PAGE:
SDG 6, Clean water and sanitation, is one of the goals that Helsinki has achieved to a large extent. In Helsinki, clean drinking water and efficient wastewater management are available to everyone. In addition, wastewater treatment is of the highest quality. SDG 14, Life below water, is particularly related to the Baltic Sea in Helsinki. The state of the sea has improved in recent decades, but it is still one of the most sensitive and polluted seas in the world, particularly affected by eutrophication.
State of water ecosystems must be secured
The water quality and the ecological status of small bodies of water and sea areas are affected by nutrients and harmful substances, litter, water traffic, treated wastewater and the condition of the open sea in the Gulf of Finland. The city’s water protection is guided by the Baltic Sea Challenge action plan, small water programme, rainwater management programme and flood instructions.
The nutrient load in coastal waters has decreased in recent decades, but the coastal ecosystem has not yet recovered and eutrophication is also a key problem in the sea area off the coast of Helsinki. Key actions have been the development of wastewater treatment technologies and centralisation of treatment plants.
The Viikinmäki wastewater treatment plant, located in Helsinki, is the largest treatment plant in the Nordic countries with world-class treatment efficiency. The Viikinmäki treatment plant treats all wastewater from Helsinki and, in addition, wastewater from other municipalities in the Helsinki region, i.e. the wastewater of approximately 860,000 residents.
Baltic Sea under threat
Despite the reduction in external loads, phosphorus concentrations in the coastal waters of Helsinki have been increasing since the early 1990s, mainly due to scattered loading from the large catchment area of the Vantaanjoki River and internal phosphorus loading from the seabed. In addition, an alarming number of harmful chemicals and microplastics are found in the water environments.
For these reasons, many ecosystems and habitats in the Baltic Sea are under threat. The underwater nature of the Helsinki sea area is not yet known well enough for important habitats to be taken into account in the planning and use of the sea area.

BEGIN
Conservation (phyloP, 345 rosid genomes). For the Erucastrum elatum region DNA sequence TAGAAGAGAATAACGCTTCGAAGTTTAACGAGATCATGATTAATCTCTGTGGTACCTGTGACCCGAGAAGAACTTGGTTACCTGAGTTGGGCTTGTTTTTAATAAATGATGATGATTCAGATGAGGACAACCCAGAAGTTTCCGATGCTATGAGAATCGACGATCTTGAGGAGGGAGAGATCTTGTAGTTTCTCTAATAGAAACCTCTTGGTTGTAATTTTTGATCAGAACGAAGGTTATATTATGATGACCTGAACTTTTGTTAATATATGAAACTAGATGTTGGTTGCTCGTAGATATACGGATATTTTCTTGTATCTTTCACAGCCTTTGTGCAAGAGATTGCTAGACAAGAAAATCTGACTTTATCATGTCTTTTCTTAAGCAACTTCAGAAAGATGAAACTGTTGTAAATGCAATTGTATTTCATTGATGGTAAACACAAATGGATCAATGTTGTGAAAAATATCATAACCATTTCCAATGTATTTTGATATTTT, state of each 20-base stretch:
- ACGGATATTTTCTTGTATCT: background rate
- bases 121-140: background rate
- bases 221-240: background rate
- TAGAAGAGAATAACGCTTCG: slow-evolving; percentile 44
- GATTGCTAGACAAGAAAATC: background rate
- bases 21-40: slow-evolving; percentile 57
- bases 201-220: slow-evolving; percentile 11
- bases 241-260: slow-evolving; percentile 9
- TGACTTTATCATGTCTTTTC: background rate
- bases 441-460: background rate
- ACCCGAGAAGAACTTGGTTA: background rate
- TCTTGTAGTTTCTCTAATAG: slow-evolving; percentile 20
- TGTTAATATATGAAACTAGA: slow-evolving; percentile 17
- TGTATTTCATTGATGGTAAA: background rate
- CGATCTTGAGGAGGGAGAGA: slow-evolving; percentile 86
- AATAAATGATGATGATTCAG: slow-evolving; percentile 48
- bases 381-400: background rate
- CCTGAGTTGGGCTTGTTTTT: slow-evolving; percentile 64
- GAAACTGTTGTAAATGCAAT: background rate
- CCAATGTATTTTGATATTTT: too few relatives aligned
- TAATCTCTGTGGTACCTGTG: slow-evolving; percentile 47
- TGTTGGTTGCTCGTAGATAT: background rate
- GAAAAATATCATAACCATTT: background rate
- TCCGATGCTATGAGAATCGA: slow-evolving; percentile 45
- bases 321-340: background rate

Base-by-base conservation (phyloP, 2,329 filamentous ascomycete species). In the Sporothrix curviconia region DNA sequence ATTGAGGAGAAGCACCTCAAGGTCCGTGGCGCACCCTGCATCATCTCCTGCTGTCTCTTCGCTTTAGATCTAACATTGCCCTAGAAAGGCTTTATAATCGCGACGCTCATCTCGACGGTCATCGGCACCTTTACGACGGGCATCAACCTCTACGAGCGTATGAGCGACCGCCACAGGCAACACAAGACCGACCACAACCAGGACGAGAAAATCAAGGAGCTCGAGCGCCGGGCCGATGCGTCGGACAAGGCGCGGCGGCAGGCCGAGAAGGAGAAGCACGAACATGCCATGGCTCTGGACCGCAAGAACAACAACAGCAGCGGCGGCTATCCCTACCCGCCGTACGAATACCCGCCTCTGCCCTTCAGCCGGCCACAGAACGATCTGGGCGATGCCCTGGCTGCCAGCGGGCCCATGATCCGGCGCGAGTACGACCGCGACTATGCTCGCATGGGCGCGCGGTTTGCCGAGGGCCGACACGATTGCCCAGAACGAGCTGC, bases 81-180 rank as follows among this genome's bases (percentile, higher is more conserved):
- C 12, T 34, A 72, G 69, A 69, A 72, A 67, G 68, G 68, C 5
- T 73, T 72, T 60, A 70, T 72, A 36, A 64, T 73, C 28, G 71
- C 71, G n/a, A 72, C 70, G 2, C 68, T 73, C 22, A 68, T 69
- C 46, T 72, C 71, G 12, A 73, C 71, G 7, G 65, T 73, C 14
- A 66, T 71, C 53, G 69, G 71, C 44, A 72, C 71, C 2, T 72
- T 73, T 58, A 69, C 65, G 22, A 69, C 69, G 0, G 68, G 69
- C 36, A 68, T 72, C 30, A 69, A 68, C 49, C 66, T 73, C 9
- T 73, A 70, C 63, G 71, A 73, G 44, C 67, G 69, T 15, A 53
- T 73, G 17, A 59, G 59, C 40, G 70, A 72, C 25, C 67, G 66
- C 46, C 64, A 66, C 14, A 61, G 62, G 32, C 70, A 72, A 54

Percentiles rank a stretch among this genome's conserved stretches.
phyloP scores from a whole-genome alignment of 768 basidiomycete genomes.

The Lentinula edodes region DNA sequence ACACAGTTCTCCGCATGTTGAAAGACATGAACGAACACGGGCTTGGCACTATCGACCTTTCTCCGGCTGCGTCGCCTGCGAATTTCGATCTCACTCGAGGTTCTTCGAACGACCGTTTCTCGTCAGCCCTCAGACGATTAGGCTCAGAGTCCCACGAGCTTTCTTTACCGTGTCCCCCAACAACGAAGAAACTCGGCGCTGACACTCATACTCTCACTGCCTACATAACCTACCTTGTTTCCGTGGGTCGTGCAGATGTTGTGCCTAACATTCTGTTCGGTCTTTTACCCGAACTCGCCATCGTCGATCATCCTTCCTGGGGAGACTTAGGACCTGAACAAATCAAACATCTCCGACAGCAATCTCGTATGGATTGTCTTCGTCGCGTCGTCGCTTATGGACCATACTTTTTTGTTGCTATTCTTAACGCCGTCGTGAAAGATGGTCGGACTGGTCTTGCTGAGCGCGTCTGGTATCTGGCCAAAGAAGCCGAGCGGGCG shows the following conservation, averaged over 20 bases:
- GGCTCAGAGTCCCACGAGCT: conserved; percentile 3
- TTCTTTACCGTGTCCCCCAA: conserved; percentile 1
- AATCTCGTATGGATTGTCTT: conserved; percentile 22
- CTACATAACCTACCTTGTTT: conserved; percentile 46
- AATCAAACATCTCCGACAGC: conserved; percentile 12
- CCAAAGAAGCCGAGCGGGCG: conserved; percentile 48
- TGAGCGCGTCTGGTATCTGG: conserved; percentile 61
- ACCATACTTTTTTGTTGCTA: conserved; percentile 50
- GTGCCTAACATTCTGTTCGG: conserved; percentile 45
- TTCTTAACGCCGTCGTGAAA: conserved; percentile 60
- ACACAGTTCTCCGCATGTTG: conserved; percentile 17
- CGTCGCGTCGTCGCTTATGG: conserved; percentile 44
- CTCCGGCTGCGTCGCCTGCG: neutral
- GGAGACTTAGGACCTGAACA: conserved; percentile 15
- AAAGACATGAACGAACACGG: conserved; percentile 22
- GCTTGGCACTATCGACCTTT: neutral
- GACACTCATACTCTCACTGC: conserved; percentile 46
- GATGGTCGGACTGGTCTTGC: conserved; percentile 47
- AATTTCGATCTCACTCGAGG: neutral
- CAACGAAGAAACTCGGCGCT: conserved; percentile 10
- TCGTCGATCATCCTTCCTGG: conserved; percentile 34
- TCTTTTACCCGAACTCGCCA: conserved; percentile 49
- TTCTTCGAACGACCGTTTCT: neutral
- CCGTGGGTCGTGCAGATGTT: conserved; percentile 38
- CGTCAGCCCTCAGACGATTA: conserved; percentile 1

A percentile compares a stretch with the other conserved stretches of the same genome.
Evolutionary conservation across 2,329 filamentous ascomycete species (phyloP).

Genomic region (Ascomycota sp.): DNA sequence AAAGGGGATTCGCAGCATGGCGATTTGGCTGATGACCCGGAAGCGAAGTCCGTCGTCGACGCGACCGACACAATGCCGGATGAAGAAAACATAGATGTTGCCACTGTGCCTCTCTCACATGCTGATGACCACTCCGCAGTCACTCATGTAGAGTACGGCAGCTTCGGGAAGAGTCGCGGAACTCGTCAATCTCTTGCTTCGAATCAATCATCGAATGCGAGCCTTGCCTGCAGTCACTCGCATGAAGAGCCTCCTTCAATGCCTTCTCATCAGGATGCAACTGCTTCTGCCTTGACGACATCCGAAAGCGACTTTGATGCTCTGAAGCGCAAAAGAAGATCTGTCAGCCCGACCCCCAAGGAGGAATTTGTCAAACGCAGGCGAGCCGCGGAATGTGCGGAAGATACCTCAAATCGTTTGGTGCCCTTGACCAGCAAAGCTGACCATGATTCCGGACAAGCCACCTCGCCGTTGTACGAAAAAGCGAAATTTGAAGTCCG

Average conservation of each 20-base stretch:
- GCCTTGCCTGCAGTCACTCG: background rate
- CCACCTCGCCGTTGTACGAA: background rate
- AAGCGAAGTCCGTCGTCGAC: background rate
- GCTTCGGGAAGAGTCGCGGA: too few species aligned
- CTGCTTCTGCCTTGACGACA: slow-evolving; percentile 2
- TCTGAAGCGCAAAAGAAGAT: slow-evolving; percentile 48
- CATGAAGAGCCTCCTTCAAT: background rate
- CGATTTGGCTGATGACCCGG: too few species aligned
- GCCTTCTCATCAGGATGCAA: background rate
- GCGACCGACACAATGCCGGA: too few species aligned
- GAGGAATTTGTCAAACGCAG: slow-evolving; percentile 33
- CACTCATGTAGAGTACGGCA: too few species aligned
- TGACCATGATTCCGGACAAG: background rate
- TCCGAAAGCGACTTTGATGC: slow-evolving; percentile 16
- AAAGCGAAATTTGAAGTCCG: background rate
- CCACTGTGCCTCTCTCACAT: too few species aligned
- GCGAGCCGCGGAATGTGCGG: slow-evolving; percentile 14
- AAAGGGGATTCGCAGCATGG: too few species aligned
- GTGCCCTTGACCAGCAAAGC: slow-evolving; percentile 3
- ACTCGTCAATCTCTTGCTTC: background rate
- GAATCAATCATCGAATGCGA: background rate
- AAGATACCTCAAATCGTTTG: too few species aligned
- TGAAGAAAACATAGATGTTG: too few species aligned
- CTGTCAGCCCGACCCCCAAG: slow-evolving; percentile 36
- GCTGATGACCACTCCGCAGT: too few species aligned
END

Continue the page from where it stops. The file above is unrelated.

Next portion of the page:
The aim is to improve the state of the Baltic Sea not only through the development of the city’s own activities but also through the Baltic Sea Challenge. The Baltic Sea Challenge is a network initiative of the cities of Helsinki and Turku, which invites organisations to voluntarily commit to the protection of the Baltic Sea and to draw up their own Baltic Sea action plans.
Small bodies of water in Helsinki are important habitats and pathways for various organisms as well as recreationally valuable destinations for city residents. The ecological, recreational and landscape value of small bodies of water has increased considerably, and it is important that they are better taken into account in urban planning and ecology.
Indeed, efforts have been made in recent years to restore streams and ditches to more natural conditions and, at best, they have managed to attract the extremely endangered sea trout to settle in them. However, the situation of ponds has deteriorated and they are eutrophicated.
- Itämerihaasteen kautta on strategisesti ja poikkihallinnollisesti kehitetty kaupungin vesiensuojelutoimintaa ja kannustettu muita toimijoita mukaan jo 14 vuotta.
- Helsingin seudun jätevedenpuhdistus on maailman huippuluokkaa ja kattaa 860 000 asukkaan jätevedet.
- Hulevesien hallinnassa on kiinnitettävä enemmän huomiota myös merialueen kuormitukseen ja roskaantumiseen, erityisesti mikromuoveihin.
- Sekaviemäriverkoston saneerausta erillisviemäröinniksi on jatkettava jätevesipäästöjen vähentämiseksi